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Re: [Chicken-users] noobie question about chicken/swig/csi

From: Zbigniew
Subject: Re: [Chicken-users] noobie question about chicken/swig/csi
Date: Tue, 3 Apr 2007 14:36:31 -0500

Hi.   Only the basic #> ... <#  (or foreign-declare) is built into
Chicken; all this does is include the contents directly into the
generated C file.  If you use this method, you still have to write a
foreign-lambda so Scheme can see it.

If you want Chicken to do this for you, you can use #>? .. <#
(foreign-parse)  or #>! ... <# (foreign-parse/declare).  The former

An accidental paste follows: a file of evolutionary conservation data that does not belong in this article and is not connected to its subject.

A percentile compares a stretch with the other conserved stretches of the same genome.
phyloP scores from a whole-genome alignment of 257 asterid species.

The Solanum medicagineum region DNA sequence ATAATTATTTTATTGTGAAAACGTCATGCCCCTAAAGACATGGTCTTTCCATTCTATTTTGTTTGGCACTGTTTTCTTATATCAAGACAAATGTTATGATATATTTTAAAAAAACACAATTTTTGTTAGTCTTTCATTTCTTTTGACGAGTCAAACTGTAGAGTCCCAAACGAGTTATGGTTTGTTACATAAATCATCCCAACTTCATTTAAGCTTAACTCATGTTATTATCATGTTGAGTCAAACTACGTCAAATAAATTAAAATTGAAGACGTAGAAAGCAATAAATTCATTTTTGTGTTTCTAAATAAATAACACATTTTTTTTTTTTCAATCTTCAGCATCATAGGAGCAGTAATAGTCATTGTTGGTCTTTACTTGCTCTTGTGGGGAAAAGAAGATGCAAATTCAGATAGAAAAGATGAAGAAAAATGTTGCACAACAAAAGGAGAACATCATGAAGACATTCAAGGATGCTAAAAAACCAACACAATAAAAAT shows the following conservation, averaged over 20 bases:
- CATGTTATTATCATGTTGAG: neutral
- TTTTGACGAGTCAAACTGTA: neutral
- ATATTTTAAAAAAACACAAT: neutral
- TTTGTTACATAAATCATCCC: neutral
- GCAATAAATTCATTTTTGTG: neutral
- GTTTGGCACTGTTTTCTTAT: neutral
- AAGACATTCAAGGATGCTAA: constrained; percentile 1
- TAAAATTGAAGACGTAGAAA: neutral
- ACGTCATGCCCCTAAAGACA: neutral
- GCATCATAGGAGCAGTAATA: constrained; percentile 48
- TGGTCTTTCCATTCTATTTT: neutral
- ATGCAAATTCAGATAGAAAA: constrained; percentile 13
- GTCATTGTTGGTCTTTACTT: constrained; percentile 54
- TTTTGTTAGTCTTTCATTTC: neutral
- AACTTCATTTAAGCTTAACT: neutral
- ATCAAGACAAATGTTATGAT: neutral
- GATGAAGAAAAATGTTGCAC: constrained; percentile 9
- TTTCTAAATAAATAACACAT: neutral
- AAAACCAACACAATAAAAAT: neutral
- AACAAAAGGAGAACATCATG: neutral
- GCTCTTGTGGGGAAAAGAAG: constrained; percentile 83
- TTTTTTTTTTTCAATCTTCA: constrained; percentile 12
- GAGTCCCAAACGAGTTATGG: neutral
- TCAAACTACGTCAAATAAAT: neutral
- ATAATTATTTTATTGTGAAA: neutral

does not insert the code, it just parses it and generates bindings in
Scheme.  The latter actually inserts it so you can write inline C

foreign-parse and foreign-parse/declare used to be built into Chicken,
but were split off into the easyffi egg in preparation for 2.5.  So it
is as official as it gets.

You can do everything you need with foreign-lambda or
foreign-primitive, but it is often more convenient to use the easyffi
wrapper.  And that's all easyffi is, an incredibly convenient wrapper.

On 4/3/07, Tato Norren <address@hidden> wrote:
On Mon, 2 Apr 2007 11:00:47 +0200, "minh thu" <address@hidden> said:
> 2007/4/2, minh thu <address@hidden>:
Question about the #> ... <# notation though. It seems
that this shorthand for foreign-declare is built into the main chicken
distribution as well as into the easyffi egg. Is easyffi the 'official'
ffi to use?

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